House of Falkland

(Falkland House School, House of Falkland School)

A fine two-storey country house, in the Jacobean-style, which now houses a school for boys with special needs, the House of Falkland (or Falkland House School) is located a half-mile (1 km) west of Falkland in Fife. Built between 1838-44 by William Burn (1789 - 1870) for Onesiphorus Tyndall-Bruce (1790 - 1855) and his wife, the heiress Margaret Tyndall-Bruce (1788 - 1869) at a cost of £30,000. The couple lived at Nuthill House, but this was demolished and the stone reused for this new house. Burn's style was subdued, perhaps not wishing to eclipse the nearby Falkland Palace. The house comprises two connected sections; a main block of two storeys and a single storey service range attached to the northwest. The tall chimneys are copied from Winton House in East Lothian. The property has been A-listed since 1972.

The House of Falkland was bought in 1890 by John Patrick Crichton-Stuart, 3rd Marquess of Bute (1847 - 1900). He immediately employed Robert Weir Schultz (1860 - 1951) to redesign the interior, in the Arts & Crafts style, featuring an idiosyncratic medley of inlaid wood, exuberant plasterwork, heraldic glass and opulently painted ceilings.

The independent Falkland House School was founded in 1984 and is responsible for the education, day and residential care for male pupils from early primary age through to 18 years who are experiencing social, emotional and behavioural problems including Autism and Tourette's Syndrome. The school accommodates up to thirty boys with small class sizes between two and six.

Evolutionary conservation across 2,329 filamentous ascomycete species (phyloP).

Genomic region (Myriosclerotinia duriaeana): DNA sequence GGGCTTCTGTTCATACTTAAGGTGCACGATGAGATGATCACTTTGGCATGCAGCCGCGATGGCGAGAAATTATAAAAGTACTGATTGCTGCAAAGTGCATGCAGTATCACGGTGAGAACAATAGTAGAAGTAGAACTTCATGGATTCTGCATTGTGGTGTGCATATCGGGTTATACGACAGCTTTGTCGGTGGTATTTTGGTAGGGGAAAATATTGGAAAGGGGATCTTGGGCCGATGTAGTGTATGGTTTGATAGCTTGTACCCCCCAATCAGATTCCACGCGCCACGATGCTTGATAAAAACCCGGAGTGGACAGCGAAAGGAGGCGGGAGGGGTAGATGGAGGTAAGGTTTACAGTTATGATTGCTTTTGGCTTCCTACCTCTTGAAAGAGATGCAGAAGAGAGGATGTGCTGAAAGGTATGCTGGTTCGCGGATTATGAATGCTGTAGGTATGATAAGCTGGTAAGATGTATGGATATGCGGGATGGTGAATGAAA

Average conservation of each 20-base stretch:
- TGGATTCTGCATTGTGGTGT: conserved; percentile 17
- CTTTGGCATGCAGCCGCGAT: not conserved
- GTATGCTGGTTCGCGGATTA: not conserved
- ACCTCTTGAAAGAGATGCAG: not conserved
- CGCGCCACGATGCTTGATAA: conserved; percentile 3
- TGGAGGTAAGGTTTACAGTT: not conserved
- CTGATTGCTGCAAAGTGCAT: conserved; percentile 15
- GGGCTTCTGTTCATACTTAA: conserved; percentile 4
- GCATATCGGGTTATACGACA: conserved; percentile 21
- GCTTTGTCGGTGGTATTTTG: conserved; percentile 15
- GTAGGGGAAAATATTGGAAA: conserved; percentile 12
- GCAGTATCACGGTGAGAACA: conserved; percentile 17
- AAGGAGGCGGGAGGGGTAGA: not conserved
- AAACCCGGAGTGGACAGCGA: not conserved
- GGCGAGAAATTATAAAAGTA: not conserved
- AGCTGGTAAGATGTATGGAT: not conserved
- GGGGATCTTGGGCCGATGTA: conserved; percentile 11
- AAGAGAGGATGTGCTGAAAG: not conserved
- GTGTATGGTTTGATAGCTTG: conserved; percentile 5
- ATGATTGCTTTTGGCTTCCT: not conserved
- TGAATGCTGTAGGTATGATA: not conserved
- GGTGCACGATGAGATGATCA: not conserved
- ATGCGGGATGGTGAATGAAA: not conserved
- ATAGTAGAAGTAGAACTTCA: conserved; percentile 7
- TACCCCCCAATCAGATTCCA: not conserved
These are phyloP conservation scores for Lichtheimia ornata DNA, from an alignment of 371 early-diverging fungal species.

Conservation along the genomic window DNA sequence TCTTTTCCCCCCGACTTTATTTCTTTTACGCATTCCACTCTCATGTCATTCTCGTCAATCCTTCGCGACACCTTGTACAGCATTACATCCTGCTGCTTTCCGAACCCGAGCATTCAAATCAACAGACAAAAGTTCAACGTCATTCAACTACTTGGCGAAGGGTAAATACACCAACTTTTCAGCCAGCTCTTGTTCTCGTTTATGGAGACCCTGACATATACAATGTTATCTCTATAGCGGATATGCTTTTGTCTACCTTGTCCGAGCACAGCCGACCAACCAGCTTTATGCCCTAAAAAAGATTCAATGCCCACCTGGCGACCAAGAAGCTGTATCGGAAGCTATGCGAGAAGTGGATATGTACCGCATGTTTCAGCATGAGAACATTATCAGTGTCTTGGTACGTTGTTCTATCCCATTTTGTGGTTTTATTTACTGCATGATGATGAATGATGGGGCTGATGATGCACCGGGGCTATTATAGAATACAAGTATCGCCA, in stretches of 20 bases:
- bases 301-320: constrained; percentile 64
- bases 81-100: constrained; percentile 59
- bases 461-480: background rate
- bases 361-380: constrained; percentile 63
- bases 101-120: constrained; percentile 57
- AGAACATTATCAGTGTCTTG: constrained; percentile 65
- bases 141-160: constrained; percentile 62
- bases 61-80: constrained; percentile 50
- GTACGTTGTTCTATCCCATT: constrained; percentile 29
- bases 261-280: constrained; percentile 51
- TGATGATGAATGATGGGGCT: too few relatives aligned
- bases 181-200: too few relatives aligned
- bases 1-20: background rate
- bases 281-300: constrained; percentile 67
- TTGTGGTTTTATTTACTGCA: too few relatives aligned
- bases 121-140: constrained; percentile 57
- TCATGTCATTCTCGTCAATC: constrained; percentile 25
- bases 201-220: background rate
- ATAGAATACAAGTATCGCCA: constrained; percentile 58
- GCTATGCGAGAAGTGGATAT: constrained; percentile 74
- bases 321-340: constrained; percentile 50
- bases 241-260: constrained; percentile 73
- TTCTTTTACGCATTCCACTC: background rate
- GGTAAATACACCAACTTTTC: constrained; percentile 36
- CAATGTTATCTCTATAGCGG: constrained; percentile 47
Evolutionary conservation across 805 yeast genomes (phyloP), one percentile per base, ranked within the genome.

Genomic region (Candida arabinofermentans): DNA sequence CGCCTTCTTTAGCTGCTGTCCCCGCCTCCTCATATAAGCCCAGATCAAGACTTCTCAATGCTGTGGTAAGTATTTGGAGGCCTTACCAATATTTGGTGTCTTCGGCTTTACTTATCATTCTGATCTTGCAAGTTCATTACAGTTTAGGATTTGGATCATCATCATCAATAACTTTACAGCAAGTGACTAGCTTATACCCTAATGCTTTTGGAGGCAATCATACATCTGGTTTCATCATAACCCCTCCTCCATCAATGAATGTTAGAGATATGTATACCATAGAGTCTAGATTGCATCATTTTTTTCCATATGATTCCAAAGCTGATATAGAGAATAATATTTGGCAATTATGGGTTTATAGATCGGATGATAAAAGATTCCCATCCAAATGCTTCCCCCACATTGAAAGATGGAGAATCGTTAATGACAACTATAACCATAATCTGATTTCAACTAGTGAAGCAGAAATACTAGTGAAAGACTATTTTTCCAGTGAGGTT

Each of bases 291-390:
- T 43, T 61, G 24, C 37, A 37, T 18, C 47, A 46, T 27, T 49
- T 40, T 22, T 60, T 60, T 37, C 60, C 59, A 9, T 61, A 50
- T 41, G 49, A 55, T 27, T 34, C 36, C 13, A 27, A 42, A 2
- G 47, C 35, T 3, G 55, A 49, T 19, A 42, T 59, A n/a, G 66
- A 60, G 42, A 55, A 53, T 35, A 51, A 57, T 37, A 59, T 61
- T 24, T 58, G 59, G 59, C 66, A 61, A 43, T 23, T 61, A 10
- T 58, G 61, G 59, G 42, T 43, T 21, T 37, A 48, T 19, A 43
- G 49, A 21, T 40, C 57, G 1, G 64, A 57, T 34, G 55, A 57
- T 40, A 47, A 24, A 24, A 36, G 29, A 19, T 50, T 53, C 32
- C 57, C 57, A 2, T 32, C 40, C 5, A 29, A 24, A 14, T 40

The stables now include the offices of the Falkland Heritage Trust. They follow a traditional courtyard design, with a clock-tower over the arched entrance, and are the work of John Swinton (1823). Nearby is the poignant roofless shell of the Crichton-Stuart Memorial Chapel, built to commemorate the short life of a son of the house. The structure was the work of Reginald Fairlie (1883 - 1952), begun in 1912 but never finished. It was subsequently used as a burial ground.

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